"We used to receive humanitarian aid, but now nobody remembers us. Some people try to cook outside on a fire... And boom, boom... everyone has to run back to the basement. All night until morning, there is no rest."

The United Nations said Thursday that in the previous day alone almost 80,000 people left the country.

UN Secretary-General Antonio Guterres said a ceasefire to evacuate civilians and deliver desperately needed humanitarian aid to Ukraine "doesn't seem possible".

Brothers no more

In areas around Kyiv previously occupied by Russian forces, officials and residents are piecing together the extent of the devastation left behind.

The Hague-based International Criminal Court, which deals with rights abuses, called Ukraine a "crime scene" as it dispatched investigators to examine civilian corpses.

"We're here because we have reasonable grounds to believe that crimes within the jurisdiction of the court are being committed," ICC chief prosecutor Karim Khan said in Bucha on Wednesday.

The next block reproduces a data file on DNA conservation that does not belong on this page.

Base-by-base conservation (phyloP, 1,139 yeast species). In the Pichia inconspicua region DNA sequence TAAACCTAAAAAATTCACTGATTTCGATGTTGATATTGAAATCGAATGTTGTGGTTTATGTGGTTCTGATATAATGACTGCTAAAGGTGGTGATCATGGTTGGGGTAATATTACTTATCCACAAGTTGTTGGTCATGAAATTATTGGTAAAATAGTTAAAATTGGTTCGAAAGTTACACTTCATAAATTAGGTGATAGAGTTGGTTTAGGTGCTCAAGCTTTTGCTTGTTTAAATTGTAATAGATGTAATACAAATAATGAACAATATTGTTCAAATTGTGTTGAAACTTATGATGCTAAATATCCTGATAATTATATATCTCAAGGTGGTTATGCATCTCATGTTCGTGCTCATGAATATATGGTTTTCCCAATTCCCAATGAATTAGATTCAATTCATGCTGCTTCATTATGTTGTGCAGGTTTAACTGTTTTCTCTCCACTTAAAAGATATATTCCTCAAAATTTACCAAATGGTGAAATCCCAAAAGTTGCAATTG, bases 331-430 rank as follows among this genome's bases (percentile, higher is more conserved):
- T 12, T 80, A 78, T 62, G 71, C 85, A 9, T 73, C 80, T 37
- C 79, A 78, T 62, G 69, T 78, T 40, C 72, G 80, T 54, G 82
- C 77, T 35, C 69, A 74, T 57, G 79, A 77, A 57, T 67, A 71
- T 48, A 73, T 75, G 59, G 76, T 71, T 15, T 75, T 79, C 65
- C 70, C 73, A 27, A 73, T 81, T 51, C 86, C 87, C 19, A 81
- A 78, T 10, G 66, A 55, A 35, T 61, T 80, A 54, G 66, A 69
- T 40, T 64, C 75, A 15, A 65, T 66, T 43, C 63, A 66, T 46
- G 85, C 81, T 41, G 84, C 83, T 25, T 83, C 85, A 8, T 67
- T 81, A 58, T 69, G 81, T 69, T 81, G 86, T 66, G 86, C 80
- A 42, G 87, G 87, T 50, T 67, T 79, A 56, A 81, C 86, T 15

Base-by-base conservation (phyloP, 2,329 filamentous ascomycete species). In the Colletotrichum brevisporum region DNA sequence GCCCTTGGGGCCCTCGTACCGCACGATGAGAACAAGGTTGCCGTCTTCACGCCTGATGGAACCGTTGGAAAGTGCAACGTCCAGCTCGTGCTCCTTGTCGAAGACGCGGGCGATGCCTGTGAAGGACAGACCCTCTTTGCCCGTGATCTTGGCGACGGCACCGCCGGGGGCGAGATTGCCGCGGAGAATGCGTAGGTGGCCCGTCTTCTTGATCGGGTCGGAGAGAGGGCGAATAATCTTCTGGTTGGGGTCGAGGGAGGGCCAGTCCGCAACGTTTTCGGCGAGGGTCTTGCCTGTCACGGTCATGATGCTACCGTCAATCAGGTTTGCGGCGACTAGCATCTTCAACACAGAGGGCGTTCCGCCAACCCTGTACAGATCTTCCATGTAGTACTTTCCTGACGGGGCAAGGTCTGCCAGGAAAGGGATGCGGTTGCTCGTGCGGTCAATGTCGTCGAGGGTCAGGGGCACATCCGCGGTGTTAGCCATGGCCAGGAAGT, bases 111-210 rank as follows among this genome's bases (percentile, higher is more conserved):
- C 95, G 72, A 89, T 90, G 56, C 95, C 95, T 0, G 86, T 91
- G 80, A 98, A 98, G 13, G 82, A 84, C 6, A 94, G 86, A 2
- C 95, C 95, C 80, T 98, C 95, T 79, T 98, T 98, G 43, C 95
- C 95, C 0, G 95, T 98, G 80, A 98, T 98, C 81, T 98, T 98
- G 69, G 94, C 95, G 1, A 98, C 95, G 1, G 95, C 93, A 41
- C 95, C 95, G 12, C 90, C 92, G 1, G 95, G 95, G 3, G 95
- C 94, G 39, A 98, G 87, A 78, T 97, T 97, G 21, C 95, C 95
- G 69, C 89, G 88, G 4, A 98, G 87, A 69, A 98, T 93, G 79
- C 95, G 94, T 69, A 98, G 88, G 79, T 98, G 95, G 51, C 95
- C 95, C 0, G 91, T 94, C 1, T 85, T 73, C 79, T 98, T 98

The town -- where officials say more than 400 people were found dead, with 25 rapes reported -- has become synonymous with scores of atrocities alleged to have been committed by Russian troops.

In nearby Gostomel, up to 400 people are unaccounted for, said regional prosecutor Andiy Tkach.

Despite the global outrage sparked by the civilian deaths, Ukrainian authorities say Russian troops continue to kill locals in occupied areas.

Ukrainian prosecutors accused soldiers of shooting six men and one woman in a home in the occupied southern village of Pravdyne on Tuesday, before burning the home.

The alleged atrocities have led Biden to accuse President Vladimir Putin of genocide -- the US leader's strongest condemnation yet.

While Canadian Prime Minister Justin Trudeau backed Biden's characterisation, neither France nor Germany have followed suit, with French President Emmanuel Macron saying it was best to avoid "verbal escalations" as Ukrainians and Russians "are brotherly peoples".

But given Russia's actions since the February 24 invasion, there was "no longer any moral or real reason to talk about fraternal ties", said Ukraine's foreign ministry spokesman Oleg Nikolenko.